Millar wins first Road Cycling Gold for Scotland

October 12, 2010

David Millar made history in Delhi on Wednesday, becoming the first Scot ever to win a gold medal in a road cycling event.

After his bronze in Sunday’s road race, Millar was the favourite going into the 40km time trial, which was made challenging by strong wind. The race was held on an expressway on the outskirts of Delhi, with a tailwind-assisted first 20km before the riders had to turn and ride directly into the wind – an experience Millar later said was “like pedalling through treacle.”

Yet as others struggled along the flat course, Millar was a model of efficiency – head down, legs slicing up and down, he cut through the wind like a blade. After leading England’s Alex Dowsett at half-distance – by just four seconds – his margin of victory was a whopping 54 seconds on the line.

“I felt good, though it was not the sort of course I like,” said Millar. “I prefer it when it’s up and down, and left and right, and more dynamic, but it was a beautiful ride. Normally I get info [time splits] in a time trial but there was nothing, which was a little bit disconcerting.

“Yesterday, when I rode the course, I saw the wind was going to be the big difficulty,” he continued. “It meant you were riding at 60kph on the way out, which is fast, but you have at the back of the mind that you’ve got a U-turn in 20km.

“It was important not to get carried away in the first half of the ride. I think everyone felt like Superman, it was so fast. It was really heavy coming back, like pedalling in treacle, and not much fun.”

After stepping off the podium – where Millar was given his gold medal by First Minister Alex Salmond – Millar admitted the presentation had been an emotional affair. “This is special, it’s what I aimed for all year,” he said.

And asked what it meant to represent Scotland for the first time in his career, he added: “It’s the reason I’m doing it: to wear the Scotland jersey and win in the Scotland jersey; it means the world to me.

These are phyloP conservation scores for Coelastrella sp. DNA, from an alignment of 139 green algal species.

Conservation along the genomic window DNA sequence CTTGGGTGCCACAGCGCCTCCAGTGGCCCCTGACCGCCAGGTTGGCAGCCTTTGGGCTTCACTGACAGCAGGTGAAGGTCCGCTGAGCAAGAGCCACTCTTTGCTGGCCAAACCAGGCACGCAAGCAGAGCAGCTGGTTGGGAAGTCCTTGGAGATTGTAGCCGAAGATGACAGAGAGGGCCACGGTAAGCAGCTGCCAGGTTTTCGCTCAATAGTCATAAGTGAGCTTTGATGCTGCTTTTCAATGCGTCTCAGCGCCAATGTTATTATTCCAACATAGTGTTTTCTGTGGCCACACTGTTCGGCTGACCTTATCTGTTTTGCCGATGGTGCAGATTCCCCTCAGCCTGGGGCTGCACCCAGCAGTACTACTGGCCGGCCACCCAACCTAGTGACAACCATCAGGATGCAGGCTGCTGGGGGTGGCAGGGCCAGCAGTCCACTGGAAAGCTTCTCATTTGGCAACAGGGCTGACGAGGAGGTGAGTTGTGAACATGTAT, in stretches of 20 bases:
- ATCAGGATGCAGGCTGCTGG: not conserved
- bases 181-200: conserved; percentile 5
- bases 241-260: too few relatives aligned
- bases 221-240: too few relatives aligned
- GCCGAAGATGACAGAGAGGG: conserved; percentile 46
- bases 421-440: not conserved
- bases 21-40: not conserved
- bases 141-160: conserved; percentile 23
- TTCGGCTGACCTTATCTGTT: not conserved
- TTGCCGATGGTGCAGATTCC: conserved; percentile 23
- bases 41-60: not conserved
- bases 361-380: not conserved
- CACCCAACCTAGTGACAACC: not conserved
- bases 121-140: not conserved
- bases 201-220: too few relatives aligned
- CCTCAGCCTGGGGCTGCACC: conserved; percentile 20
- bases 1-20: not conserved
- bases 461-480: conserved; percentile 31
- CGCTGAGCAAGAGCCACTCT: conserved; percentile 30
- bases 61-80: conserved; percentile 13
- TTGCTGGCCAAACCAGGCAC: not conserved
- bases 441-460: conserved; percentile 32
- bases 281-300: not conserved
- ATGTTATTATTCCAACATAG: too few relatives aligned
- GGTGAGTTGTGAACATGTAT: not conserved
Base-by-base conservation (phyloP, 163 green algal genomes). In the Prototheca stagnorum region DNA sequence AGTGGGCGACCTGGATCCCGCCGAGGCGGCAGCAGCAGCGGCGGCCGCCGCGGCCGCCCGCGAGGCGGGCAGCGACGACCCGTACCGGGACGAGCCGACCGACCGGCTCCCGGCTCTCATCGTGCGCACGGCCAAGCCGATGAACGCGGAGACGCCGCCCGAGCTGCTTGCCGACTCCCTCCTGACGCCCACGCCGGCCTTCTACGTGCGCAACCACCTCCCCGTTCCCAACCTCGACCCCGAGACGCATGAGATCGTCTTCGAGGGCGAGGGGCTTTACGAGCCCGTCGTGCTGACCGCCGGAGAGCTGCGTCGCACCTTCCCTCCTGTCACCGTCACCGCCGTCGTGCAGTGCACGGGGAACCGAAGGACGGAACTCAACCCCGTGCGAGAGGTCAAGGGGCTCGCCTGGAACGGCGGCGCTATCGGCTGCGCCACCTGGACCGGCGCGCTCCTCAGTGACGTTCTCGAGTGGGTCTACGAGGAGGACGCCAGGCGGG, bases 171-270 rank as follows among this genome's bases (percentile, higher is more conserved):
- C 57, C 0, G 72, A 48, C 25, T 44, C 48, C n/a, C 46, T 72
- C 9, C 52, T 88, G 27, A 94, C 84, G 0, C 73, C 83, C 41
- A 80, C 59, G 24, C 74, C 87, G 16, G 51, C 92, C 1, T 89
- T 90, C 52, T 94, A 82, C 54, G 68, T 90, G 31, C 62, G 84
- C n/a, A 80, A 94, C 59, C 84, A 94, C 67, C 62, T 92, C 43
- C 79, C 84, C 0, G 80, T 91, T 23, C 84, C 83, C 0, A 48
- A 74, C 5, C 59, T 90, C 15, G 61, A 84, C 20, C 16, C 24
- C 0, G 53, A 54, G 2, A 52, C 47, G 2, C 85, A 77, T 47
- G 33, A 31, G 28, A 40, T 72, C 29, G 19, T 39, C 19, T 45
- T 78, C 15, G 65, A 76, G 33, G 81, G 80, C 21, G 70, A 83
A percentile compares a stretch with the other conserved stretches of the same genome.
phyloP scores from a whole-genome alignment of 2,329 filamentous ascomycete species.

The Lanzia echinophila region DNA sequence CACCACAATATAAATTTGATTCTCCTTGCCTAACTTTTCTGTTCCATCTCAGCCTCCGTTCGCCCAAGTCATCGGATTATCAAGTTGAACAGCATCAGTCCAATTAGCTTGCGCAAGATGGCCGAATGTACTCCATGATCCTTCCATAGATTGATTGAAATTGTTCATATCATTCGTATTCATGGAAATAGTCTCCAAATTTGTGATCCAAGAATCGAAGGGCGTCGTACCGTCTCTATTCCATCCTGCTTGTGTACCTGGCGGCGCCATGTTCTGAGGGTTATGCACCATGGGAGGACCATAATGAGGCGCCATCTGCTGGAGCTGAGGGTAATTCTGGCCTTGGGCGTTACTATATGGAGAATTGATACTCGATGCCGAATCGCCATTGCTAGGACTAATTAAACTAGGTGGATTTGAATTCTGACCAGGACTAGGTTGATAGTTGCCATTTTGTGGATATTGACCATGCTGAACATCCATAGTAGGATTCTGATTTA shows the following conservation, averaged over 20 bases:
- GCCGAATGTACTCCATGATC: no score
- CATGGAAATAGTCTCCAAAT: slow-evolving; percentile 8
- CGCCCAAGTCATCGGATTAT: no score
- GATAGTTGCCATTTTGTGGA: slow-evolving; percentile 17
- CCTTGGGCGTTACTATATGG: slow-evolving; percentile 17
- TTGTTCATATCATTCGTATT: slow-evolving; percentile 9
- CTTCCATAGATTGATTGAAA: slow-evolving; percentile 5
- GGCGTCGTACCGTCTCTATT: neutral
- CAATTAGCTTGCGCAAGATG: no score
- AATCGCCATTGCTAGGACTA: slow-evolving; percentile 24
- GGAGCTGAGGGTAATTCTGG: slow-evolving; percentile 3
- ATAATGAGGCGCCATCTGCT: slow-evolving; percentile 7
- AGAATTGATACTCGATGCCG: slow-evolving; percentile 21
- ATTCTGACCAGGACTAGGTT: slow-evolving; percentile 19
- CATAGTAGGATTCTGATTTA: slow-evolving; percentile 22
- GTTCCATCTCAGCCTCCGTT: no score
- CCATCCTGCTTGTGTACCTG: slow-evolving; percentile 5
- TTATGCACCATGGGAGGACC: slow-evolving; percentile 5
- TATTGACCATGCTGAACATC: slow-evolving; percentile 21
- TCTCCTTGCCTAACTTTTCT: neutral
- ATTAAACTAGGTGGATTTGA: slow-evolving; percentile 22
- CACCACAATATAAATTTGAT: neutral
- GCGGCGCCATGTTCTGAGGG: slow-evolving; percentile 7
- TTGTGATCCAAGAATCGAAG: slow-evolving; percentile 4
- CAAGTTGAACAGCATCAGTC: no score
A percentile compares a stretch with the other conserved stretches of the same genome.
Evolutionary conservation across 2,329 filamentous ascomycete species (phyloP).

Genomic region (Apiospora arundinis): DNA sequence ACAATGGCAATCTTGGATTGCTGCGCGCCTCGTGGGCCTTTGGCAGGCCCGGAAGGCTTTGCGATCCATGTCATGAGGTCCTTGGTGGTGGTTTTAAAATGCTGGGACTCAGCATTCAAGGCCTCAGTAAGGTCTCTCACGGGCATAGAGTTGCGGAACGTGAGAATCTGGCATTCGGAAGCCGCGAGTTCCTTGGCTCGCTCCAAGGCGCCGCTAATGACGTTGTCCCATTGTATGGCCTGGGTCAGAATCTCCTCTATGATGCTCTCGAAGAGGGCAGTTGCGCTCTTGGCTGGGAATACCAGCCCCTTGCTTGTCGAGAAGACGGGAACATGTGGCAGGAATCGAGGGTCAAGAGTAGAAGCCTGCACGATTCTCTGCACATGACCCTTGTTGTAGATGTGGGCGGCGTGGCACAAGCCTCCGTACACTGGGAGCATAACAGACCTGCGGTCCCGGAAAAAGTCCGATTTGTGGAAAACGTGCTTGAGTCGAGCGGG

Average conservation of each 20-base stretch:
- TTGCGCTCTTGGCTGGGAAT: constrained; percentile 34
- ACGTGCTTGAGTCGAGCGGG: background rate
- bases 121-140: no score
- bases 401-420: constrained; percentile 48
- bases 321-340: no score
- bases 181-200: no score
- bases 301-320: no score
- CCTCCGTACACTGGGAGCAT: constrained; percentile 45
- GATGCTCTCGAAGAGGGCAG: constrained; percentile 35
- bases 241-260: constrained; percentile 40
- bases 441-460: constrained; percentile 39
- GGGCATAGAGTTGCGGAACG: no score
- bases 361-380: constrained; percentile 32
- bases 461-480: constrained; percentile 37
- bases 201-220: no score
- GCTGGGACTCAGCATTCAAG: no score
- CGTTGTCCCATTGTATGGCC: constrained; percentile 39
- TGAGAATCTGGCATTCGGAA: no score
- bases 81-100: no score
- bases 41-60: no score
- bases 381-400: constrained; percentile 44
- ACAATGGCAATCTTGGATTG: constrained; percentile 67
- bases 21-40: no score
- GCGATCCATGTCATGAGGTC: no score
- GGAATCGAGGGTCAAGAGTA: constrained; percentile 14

“It’s the first chance I’ve ever had to do it, so it was quite emotional on the podium. When you’re so focused on the event, you forget why you do it, and why it’s so important to you. But when I was standing on the podium and the flag was going up, and the whole team was standing in front of me, singing Flower of Scotland, it hit home what it meant to me.

“I’ve lived all over the place and moved my whole life; I lost my accent when I was 6 or 7 years old, but my heart’s in Scotland. And that came home on the podium.

“I’ve had a fairly odd life to date, travelling and moving around, and I’ve had some great experiences, but my home has always been Scotland, my parents are Scottish and proud, and to actually do something when I’m part of Scotland, it feels special. I haven’t lived there for years but that’s where I’m from and today it felt like that. I owe a lot to Scotland; they believed in me and supported me the last few years and this is a little way to say thank you to them.”

Starting the race as favourite did add some pressure, Millar admitted. “It did affect me a bit on the road, when I came up [to catch] on what I thought was Luke Durbridge, then saw it was Dave McCann. I thought: uh oh. Where’s Luke? Then I saw him.

“I’ve done so many time trials this year that I have a protocal, a routine, and from when I wake up in the morning I know what I’m doing,” explained Millar. “That doesn’t change whether I’m at the Tour de France or here in Delhi.”

Evan Oliphant also finished his Games strongly, putting in a good ride in his fourth event to place 11th. Andy Fenn also rode well, for a final position of 14th. And earlier, in the 29km women’s time trial, Team Scotland’s Pippa Handley was 16th.

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